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This article was published 22/9/2013 (1102 days ago), so information in it may no longer be current.
EDMONTON - Former Guantanamo Bay inmate Omar Khadr is expected be in an Edmonton courtroom today for an application to have his ongoing detention in an adult prison declared illegal.
It would be his first appearance in public since American soldiers captured him as a badly wounded 15-year-old in Afghanistan 11 years ago.
A spokeswoman for Correctional Service Canada confirms an order has been made for Khadr to appear in court.
Khadr's lawyer says he wants people to be able to see his client, even though he will not speak during the hearing at superior court.
The Toronto-born Khadr, who turned 27 last week, last appeared in court in Guantanamo Bay, where he pleaded guilty to five war crimes in October 2010 before a U.S. military commission. In exchange for his guilty plea, he was given an eight-year sentence.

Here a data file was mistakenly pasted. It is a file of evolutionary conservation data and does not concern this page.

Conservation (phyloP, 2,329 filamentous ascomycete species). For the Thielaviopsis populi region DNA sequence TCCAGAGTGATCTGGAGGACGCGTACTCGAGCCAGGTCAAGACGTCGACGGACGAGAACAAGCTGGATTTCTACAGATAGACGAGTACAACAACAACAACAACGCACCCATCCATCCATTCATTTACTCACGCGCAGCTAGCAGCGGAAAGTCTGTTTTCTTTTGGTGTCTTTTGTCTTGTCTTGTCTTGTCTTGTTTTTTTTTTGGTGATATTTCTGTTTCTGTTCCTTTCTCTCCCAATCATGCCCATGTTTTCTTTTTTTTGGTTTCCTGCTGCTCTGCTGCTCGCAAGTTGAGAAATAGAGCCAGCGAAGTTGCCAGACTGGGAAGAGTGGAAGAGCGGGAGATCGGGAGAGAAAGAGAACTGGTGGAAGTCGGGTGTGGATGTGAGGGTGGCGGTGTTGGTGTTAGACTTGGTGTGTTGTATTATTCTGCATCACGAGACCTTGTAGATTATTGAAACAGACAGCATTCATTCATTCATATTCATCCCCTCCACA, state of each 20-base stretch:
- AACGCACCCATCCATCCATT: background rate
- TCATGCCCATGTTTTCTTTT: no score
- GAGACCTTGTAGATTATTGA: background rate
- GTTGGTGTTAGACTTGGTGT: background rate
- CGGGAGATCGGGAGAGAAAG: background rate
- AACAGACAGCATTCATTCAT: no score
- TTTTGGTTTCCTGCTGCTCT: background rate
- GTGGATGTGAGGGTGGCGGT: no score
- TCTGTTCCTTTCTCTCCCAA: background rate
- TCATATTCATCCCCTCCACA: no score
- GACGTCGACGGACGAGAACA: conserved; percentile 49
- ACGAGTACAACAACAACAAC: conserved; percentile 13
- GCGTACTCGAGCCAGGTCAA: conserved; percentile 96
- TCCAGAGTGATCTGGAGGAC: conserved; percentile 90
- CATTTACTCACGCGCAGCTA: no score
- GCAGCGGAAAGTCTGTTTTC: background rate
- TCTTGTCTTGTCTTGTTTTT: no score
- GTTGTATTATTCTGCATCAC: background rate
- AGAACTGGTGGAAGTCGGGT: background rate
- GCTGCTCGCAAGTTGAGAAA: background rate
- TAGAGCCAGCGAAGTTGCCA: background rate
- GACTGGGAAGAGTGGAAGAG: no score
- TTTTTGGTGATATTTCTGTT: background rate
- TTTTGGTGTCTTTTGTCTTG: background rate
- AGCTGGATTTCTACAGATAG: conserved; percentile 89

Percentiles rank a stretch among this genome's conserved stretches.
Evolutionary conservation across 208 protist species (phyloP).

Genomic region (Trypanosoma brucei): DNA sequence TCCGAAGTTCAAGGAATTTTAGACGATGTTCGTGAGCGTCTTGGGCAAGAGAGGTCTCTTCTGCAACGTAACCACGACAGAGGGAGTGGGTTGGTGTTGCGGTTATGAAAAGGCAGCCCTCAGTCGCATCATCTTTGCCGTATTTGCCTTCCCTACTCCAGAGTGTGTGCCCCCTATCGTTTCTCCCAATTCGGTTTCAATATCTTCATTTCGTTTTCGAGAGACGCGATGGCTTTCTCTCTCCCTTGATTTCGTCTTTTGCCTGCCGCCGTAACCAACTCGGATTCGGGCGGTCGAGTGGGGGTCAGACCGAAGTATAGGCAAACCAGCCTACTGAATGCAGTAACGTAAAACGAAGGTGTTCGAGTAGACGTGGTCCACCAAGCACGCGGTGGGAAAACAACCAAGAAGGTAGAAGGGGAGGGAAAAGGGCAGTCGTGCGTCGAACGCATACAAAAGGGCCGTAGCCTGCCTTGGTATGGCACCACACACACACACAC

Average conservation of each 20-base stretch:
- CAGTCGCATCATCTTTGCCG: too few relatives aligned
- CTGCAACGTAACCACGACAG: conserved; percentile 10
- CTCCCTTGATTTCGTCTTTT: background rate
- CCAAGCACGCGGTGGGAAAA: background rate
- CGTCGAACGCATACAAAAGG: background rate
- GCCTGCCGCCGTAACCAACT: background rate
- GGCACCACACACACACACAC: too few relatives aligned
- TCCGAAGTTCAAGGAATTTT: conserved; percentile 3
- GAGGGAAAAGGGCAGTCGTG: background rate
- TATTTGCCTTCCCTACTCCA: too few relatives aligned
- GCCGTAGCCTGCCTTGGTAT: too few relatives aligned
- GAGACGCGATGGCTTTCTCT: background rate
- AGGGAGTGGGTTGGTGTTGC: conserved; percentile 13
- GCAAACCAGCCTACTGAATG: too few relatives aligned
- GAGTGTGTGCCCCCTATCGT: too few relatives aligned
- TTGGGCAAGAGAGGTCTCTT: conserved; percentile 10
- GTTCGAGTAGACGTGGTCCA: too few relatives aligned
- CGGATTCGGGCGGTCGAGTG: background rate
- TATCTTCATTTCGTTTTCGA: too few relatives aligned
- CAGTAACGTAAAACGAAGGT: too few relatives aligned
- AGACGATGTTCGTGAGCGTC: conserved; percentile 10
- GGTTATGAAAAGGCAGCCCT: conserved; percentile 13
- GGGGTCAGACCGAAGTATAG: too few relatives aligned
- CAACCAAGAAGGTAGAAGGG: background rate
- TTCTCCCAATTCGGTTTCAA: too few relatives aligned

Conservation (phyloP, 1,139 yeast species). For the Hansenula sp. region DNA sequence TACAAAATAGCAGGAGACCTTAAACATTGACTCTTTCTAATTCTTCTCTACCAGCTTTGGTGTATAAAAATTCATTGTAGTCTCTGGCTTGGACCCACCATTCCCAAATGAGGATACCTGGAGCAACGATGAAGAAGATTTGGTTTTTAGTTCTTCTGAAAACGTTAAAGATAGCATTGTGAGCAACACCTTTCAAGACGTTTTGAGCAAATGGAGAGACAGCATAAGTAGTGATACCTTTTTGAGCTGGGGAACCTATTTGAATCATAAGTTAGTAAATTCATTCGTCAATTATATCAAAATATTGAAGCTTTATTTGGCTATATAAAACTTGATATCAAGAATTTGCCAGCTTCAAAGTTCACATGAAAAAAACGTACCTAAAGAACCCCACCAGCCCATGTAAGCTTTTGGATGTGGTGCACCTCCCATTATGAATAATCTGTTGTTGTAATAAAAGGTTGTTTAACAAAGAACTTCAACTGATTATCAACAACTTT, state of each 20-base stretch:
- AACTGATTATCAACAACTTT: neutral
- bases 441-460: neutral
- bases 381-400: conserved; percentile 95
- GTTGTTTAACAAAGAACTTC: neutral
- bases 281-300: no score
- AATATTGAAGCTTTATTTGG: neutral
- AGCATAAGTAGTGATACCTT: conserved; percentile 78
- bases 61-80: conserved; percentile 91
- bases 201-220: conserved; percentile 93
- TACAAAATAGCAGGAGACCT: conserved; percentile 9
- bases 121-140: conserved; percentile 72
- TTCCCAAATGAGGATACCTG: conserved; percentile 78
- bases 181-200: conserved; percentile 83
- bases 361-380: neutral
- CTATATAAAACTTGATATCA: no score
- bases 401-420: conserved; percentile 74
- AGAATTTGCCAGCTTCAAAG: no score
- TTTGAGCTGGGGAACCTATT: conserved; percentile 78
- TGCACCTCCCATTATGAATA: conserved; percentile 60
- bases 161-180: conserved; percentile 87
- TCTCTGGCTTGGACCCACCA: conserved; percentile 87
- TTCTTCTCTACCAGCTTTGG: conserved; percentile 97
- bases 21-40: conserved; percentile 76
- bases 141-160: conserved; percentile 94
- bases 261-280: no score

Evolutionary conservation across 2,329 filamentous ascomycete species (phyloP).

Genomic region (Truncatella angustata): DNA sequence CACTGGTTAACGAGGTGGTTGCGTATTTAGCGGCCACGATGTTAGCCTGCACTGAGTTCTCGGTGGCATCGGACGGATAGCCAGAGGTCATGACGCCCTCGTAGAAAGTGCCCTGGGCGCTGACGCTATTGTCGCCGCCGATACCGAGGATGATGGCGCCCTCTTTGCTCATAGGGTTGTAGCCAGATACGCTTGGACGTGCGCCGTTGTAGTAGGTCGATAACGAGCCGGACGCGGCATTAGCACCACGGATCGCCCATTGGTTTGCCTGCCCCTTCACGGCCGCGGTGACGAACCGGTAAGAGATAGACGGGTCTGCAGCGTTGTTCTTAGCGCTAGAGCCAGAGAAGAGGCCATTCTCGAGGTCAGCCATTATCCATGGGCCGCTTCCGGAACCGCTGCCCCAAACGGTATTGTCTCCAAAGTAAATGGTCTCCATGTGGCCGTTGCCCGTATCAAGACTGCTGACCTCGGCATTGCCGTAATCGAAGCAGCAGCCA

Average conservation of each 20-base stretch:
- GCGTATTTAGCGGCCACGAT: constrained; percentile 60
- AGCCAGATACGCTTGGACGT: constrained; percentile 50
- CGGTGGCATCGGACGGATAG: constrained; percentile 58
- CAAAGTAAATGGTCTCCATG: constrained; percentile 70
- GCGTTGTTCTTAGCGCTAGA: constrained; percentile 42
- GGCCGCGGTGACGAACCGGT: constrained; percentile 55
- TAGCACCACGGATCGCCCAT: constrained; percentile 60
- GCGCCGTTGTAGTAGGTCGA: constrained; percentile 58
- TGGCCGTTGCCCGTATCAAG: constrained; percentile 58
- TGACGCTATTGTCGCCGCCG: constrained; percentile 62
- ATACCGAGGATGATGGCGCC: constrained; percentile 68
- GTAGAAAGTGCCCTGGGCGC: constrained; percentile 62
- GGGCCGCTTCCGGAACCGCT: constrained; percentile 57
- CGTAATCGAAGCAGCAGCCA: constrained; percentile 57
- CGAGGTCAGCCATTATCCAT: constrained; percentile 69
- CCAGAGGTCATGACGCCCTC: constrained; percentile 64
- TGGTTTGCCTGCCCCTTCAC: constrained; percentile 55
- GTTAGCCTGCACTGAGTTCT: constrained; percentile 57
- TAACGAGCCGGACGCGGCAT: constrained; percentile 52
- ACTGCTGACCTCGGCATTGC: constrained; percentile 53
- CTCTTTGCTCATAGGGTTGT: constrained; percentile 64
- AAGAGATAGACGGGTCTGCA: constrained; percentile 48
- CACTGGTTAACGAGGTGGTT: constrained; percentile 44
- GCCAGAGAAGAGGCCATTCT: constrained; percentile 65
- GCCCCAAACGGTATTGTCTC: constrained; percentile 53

The federal government opposes the application and argues Khadr has been appropriately placed in an adult maximum security facility.
The legal arguments underpinning the application and government's response are technical and based on provisions of the International Transfer of Offenders Act.
Transferred to Canada in September 2012, Khadr was first incarcerated largely in isolation at the maximum security Millhaven Institution in eastern Ontario before moving to the maximum security Edmonton Institution in May.
The federal government, which blocked a request by The Canadian Press earlier this year to interview him, insists Khadr is a dangerous terrorist who deserves to be treated as such.
Alberta Justice refused to say whether officials were taking any special security precautions for Monday's appearance.